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Symposium showcases Post-Soviet composers

By Emily Ketterer
On February 25, 2013

Henry Wadsworth Longfellow once said, "Music is the universal language of mankind." This weekend, a conference and concert on "Music and Power" will be presented at Miami University through combined international and university talents.

Rebecca Mitchell, postdoctoral fellow at the Havinghurst Center for Russian and Post Soviet Studies, has been preparing this symposium since September 2011.

"We are looking at the ways that various power structures and musical creativity have interacted over time," Mitchell said. "We are looking specifically at the regions of Russia, eastern Europe and Eurasia."

The first aspect of the symposium is a conference in which Mitchell received a global pool of over seventy paper applicants. From that pool, two keynote speakers were selected as well as 13 conference presenters on a number of topics.

"We are interested in the role of politics and state censorship and how music has either been repressed or used as a form of propaganda," Mitchell said. "But we are also interested in other sorts of power structure such as gender, ethnic identity and how those have either been brought into question or have been supported through musical creativity."

While Mitchell organized the conference, Ricardo Averbach, director of Orchestral Studies, formed the Gala Concert component of the symposium.

"We chose music which examines the various ways in which music can influence power and be influenced by the power," Averbach said.

Opening the concert will be a piece by Russian composer Dmitri Shostakovich performed by Miami student Molly Jones who recently won the Concerto Competition and Havinghurst Center Special Award.

"Shostakovich lived in deep turmoil in Soviet Union Russia, that persecuted people who wanted to have their own individual voice," Averbach said. "Composers would have to follow the rules or they would have to find ways to go around the system and disguise a type of protest in their music. This is basically what Shostakovich did."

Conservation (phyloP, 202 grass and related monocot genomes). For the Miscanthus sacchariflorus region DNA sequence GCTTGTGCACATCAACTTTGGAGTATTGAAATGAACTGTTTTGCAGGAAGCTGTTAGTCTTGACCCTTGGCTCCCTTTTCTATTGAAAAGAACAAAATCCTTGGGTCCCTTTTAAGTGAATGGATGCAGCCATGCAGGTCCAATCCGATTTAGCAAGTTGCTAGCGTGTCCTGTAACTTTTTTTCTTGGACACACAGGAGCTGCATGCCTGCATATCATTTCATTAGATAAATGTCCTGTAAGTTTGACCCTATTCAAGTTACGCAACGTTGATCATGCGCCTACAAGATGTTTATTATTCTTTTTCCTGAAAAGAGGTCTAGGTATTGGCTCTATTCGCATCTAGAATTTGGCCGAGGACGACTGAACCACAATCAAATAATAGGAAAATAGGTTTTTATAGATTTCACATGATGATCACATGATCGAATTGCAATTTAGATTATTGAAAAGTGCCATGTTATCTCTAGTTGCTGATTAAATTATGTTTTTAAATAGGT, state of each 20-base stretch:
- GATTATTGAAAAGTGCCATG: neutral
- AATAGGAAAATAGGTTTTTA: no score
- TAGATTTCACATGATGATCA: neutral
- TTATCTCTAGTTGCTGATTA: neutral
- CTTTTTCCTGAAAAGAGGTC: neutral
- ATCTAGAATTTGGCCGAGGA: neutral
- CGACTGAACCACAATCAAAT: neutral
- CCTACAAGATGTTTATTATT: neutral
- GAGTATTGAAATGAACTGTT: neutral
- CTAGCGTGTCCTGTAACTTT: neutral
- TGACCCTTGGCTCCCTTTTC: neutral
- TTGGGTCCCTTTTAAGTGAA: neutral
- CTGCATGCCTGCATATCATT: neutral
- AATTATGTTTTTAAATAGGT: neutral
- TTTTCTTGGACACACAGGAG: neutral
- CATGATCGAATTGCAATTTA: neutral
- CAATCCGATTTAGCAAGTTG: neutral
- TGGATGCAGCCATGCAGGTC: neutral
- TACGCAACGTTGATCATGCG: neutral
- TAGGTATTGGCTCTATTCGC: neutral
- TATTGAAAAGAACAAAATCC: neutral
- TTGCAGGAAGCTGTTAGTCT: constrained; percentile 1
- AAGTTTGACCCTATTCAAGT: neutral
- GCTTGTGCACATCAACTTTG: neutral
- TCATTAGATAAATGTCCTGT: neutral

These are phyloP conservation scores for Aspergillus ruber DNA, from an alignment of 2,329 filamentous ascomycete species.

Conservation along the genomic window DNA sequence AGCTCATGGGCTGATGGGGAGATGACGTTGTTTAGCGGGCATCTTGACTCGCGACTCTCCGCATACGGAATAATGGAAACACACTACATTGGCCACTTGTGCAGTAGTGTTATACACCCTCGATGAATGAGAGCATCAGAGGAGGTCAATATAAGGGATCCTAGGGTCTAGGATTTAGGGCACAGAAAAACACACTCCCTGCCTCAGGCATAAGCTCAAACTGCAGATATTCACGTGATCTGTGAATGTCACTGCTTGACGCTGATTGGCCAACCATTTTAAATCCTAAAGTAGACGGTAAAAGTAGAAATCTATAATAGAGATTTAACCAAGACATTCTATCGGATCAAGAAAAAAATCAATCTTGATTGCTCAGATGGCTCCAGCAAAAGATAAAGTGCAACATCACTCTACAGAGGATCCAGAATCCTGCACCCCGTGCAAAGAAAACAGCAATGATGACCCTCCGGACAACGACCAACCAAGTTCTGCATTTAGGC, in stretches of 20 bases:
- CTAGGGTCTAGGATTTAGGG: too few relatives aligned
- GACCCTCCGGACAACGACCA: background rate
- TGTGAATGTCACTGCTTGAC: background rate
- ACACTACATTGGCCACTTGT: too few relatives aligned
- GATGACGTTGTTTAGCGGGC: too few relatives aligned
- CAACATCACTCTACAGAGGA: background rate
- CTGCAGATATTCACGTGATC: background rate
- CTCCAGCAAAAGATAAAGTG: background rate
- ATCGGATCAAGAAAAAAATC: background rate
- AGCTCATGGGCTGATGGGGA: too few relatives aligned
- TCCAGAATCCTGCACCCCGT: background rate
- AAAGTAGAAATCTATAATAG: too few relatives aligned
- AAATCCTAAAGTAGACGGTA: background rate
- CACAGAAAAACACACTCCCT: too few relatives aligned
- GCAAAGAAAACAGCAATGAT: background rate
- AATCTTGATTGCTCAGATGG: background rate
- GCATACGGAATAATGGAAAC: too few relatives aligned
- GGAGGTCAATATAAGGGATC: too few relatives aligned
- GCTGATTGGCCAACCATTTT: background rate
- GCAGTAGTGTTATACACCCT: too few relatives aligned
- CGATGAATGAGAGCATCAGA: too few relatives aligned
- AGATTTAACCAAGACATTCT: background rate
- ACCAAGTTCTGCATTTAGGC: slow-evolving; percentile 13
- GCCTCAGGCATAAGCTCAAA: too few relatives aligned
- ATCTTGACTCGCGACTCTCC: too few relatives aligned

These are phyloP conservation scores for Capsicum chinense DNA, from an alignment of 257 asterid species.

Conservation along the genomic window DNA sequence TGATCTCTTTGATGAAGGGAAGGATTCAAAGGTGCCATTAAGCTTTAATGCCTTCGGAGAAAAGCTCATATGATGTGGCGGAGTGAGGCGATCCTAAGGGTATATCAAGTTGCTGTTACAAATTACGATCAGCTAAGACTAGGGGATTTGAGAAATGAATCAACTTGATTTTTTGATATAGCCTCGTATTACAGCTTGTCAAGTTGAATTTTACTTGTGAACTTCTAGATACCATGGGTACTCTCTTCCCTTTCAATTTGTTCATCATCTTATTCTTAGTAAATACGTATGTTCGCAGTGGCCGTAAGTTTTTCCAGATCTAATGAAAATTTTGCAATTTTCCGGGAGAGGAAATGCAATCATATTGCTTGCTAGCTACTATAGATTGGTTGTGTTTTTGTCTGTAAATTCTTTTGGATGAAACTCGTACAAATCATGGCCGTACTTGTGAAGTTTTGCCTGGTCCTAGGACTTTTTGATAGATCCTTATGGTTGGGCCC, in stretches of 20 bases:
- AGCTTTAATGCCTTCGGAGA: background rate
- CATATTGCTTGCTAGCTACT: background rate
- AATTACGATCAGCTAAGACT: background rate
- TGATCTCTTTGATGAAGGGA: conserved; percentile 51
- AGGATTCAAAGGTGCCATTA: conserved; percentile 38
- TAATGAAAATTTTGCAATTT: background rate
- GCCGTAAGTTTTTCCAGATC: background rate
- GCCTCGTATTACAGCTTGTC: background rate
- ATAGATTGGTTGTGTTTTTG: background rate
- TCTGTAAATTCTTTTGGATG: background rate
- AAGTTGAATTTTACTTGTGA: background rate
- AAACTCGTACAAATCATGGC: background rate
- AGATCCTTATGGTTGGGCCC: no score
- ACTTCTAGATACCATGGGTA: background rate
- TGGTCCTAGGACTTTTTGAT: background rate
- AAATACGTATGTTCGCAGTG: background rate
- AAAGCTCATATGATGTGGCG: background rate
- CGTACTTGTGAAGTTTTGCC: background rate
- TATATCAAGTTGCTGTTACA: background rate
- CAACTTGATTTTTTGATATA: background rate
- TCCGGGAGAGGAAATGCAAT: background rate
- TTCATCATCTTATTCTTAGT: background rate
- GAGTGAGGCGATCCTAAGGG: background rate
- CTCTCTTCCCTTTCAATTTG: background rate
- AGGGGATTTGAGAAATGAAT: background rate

Averbach said the second piece will be The Butterfly Lovers Concerto, which is often called the Chinese Romeo and Juliet.

"It is the most performed piece in the world but never performed here," Averbach said. "It was prohibited during the cultural revolution in China and the students who composed it were imprisoned for crimes worse than murder."

World-renowned violinist Bin Huang will be coming from China to perform this with the Miami University Symphony Orchestra. Caitlyn Lana, a sophomore music education major who will be performing the Butterfly concerto alongside Huang, says that the student orchestra has been preparing for this performance for a while.

"We have been rehearsing since start of the semester," Lana said. "It has been a great way to prepare us for the type of music we will be playing as professional musicians. This is also a fantastic experience for all of us to be able to perform with Bin Huang."

Finally, the famous 30-minute battle sequence of 'Cantata Alexander Nevsky' by Sergei Prokofiev will be performed with the combined efforts of Miami's Chamber Singers, the Collegiate Choral, and the symphony orchestra.

The Gala Concert will be held 8 p.m. Friday, March 1 in Hall Auditorium. There will be a pre-concert lecture by Bruce Murray, chair and professor of music, at 7:15 p.m. Tickets are $5 for students and $10 for adult and are available at the Shriver Box Office.


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